The University of Virginia continues to fulfill this responsibility. Now, perhaps even more than at the beginning, the University's role, both as conservator of tried values and as a catalyst for change, is to sustain the public good.
The isolation of academic research has not posed a problem because American business could afford its own proprietary research and development. But as the price of progress - the cost of developing new globe-spanning technologies, powerful lifesaving drugs, and more efficient sources of energy - increases, collaboration between these two research communities has become essential, both to create a competitive economy and to sustain our standard of living.
This year, the University has worked on several fronts to create bridges between the academic community and private enterprise. In 1994, we reached an agreement with MicroAire Surgical Instruments, making the company the first tenant at our North Fork Research Park, a 525-acre tract near the Charlottesville-Albemarle Airport. "We're excited to welcome MicroAire, which is precisely the kind of industry we want," commented University Rector Hovey S. Dabney. "It's clean, it will provide good jobs to local people, and it will interact with the physicians and other researchers at our Health Sciences Center."
The North Fork Research Park has been designed to provide space for research, business, and light industry in an environmentally safe setting. Our fifty-three-acre Fontaine Research Park, south of Charlottesville, already houses the Health Services Foundation, highlighting this park's potential as a center for medical research and patient care.
University professors help businesses act on the latest management theories. For instance, James G. Clawson, an associate professor at the Darden School, advises GE Fanuc Automation, one of the country's leaders in industrial automation. Clawson was assigned the daunting task of tearing down organizational barriers within the company's bureaucracy and speeding decision making. "It was a perfect fit," reports Robert P. Collins, CEO and president of GE Fanuc. "Now we're trying to clone Jim Clawsons all through our company."
In 1994, the General Assembly created the Virginia Institute of Government to be a resource for local government. Housed in the Richmond office of the University's Weldon Cooper Center for Public Service, the institute will train local government officials and offer a library and electronic data base of current information requested by governments.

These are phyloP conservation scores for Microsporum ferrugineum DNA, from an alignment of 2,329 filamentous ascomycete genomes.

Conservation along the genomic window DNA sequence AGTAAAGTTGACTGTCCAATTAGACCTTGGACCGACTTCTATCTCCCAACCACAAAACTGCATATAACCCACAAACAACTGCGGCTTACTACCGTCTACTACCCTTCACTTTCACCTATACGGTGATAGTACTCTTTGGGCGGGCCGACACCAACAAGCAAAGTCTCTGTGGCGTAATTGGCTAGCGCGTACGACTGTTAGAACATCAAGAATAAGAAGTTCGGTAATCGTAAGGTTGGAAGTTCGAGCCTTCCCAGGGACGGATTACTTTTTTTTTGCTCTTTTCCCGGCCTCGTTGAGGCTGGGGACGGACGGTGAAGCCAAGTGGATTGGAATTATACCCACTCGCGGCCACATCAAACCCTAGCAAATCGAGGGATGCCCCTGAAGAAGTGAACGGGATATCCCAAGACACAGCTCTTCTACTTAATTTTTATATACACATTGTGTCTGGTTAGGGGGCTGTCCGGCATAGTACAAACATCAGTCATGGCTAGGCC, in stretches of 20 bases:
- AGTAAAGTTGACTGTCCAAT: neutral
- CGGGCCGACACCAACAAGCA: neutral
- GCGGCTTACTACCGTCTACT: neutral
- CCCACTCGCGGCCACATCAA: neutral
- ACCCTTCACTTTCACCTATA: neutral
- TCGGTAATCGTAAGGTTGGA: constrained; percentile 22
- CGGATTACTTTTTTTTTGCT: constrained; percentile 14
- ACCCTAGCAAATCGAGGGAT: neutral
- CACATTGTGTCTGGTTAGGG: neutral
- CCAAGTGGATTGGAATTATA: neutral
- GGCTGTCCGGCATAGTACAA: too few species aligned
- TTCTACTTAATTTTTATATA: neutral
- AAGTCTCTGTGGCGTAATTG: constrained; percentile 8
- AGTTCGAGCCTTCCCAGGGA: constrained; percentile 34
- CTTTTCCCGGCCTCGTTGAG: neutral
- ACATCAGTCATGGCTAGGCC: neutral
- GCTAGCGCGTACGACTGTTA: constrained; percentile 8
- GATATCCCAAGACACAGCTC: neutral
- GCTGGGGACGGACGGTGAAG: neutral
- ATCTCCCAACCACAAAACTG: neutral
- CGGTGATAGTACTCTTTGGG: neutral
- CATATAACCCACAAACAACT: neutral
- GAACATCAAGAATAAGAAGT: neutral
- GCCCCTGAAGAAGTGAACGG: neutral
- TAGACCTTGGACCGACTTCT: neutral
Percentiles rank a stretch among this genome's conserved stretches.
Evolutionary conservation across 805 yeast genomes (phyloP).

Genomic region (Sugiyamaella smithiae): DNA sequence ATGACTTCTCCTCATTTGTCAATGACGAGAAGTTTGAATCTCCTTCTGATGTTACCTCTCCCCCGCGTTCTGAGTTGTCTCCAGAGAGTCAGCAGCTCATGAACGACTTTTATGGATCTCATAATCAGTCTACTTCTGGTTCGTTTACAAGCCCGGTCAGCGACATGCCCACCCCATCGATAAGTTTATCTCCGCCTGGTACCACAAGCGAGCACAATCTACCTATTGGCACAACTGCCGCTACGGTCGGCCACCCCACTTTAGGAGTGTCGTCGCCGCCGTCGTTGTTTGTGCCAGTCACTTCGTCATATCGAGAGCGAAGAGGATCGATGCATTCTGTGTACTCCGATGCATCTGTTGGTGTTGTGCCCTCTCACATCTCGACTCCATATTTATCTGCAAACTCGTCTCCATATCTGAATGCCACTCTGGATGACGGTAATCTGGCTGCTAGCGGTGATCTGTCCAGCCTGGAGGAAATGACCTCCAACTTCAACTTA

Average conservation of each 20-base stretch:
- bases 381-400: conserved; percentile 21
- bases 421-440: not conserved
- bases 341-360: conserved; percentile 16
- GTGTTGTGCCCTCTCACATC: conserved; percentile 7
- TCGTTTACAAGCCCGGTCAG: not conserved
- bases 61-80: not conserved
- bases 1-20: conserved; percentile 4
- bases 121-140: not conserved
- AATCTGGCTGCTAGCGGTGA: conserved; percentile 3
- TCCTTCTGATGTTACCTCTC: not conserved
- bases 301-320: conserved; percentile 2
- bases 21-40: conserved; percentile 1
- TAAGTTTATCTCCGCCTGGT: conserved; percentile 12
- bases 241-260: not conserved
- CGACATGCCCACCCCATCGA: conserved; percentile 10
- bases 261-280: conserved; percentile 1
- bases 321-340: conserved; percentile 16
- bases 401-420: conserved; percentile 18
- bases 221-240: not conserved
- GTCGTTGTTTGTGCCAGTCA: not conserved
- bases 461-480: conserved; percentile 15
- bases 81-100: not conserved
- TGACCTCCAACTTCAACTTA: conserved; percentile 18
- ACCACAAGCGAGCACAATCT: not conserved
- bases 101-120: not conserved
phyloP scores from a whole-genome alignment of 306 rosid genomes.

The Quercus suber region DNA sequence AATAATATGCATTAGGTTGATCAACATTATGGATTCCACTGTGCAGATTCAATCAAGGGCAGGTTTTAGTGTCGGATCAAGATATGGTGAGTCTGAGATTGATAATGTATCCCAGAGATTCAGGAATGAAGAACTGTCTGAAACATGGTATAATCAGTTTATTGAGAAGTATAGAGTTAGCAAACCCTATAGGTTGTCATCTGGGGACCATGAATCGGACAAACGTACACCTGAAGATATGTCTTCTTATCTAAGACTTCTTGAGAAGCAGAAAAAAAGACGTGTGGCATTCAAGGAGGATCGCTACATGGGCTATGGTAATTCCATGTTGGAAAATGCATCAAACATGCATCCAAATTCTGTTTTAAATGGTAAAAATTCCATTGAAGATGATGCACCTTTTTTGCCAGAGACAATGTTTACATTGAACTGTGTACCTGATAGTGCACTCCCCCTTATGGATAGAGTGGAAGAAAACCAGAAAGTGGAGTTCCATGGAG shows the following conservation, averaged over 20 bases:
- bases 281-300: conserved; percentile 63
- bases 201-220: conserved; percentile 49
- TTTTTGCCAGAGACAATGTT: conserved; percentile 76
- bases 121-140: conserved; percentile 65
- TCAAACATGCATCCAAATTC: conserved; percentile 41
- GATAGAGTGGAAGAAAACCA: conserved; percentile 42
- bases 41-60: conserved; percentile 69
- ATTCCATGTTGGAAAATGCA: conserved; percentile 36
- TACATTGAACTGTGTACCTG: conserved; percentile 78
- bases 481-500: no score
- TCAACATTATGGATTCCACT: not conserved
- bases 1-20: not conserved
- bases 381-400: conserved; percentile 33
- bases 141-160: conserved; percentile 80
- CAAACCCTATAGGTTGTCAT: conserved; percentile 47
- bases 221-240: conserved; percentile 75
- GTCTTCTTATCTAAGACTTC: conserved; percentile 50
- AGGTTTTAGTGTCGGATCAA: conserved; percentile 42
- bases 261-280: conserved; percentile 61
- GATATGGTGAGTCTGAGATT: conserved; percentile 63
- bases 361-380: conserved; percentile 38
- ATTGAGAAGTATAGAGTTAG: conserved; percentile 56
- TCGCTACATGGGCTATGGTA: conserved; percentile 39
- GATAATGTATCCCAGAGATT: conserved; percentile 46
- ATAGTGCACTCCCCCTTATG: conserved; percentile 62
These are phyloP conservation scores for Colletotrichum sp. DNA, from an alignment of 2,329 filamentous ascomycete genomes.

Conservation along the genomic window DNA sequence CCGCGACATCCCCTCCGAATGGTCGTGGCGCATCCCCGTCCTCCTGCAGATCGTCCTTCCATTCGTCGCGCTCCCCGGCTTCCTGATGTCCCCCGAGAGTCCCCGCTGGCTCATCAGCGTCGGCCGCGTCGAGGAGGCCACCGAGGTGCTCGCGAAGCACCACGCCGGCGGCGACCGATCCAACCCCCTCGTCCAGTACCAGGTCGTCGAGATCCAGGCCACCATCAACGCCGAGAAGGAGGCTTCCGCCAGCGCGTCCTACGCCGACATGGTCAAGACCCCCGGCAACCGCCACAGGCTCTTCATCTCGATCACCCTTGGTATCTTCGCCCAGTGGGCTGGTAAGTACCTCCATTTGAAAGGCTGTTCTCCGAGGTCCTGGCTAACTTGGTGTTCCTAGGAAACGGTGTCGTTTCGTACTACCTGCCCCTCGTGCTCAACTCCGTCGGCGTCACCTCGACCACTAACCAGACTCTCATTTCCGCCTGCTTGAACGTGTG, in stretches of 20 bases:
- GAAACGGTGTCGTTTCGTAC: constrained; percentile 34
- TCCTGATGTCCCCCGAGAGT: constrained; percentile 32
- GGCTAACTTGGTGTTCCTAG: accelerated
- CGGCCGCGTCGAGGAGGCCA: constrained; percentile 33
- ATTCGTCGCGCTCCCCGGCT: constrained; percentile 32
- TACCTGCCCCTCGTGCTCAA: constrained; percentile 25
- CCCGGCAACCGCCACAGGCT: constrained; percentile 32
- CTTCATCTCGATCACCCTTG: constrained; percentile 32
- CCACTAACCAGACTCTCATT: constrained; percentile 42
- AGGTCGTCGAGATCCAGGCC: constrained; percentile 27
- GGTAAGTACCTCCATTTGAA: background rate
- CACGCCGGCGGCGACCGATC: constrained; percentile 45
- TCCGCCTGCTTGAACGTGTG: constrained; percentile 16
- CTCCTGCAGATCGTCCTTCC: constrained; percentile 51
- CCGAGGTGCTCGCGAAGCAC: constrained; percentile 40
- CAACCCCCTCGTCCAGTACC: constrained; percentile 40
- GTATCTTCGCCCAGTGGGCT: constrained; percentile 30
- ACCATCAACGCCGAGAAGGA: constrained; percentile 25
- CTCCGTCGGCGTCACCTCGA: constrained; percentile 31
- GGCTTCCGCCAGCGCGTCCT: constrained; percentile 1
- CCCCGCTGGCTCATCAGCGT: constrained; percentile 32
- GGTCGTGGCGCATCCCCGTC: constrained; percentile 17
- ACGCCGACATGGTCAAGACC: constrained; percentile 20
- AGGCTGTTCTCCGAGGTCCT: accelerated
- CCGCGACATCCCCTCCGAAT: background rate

At the University, this mission has been adopted by the Curry School of Education. One area in which the Curry School has assumed national prominence is in helping teachers use computers in their classrooms. This year, the federal Office of Technology Assessment cited the Curry School as one of the four best university programs preparing teachers to use technology and sent representatives to write a case study based on Curry School efforts.
The Curry School helps local school districts by way of the Instructional Technology Pilot Project, which allows Albemarle County teachers to make better use of Internet resources. Glen L. Bull, an associate professor of education, and Timothy M. Sigmon, director of advanced technologies at the division of Information Technology and Communication, created an information server capable of carrying digitized images, computer graphics, and sound. "There is a range of up-to-date instruction resources on the worldwide network," Bull said. Images from Library of Congress and Smithsonian exhibits, including the recent "Treasures of the Vatican" exhibit, can easily be viewed using the new equipment. Bull and Sigmon were recognized for their achievement by the Society for Technology and Teacher Education.
Other departments are also working to promote the continued vitality of our primary and secondary schools. Noting the cross-disciplinary nature of much scientific research, Stephen T. Thornton, a physics professor, has joined J. Preston Prather, an assistant professor of science education, in developing a program that lets teachers approach physics, chemistry, and earth and space science as an integrated unit rather than as separate subjects. This method seems to work as well with grammar school students as it does with professional scientists, who often cross disciplines in their research. The two-year-old project has paid off in higher achievement scores, student interest, and teacher enthusiasm.
After a national search, L. Jay Lemons became Clinch Valley College's fourth chancellor in thirty-five years. This fall, Lemons was installed as chancellor.
One of the most striking events on-Grounds this season was a talk given by Maya Angelou, acclaimed writer and educator, who stressed the need for African Americans in her audience to find poetry in their lives. "Poetry teaches you fundamentally that human beings are more alike than unalike," she said. Other writers visited the Grounds this year to meet with students, most notably Mark Strand, 1990 United States Poet Laureate, and Peter Matthiessen, noted fiction writer and naturalist.
Another guest on Grounds this year was alumna and astronaut Kathryn C. Thornton (GSAS '79), the recipient of the Women's Center's 1994 Distinguished Alumna Award. Thornton, who has walked in space three times and helped repair the Hubble Space Telescope during her last assignment on the Space Shuttle Endeavor, came to Charlottesville to talk about career opportunities for women in NASA.
Emperor Akihito and Empress Michiko of Japan came in July for a luncheon in the Dome Room and a tour of the University Grounds. Their visit was part of a sixteen-day tour of the United States.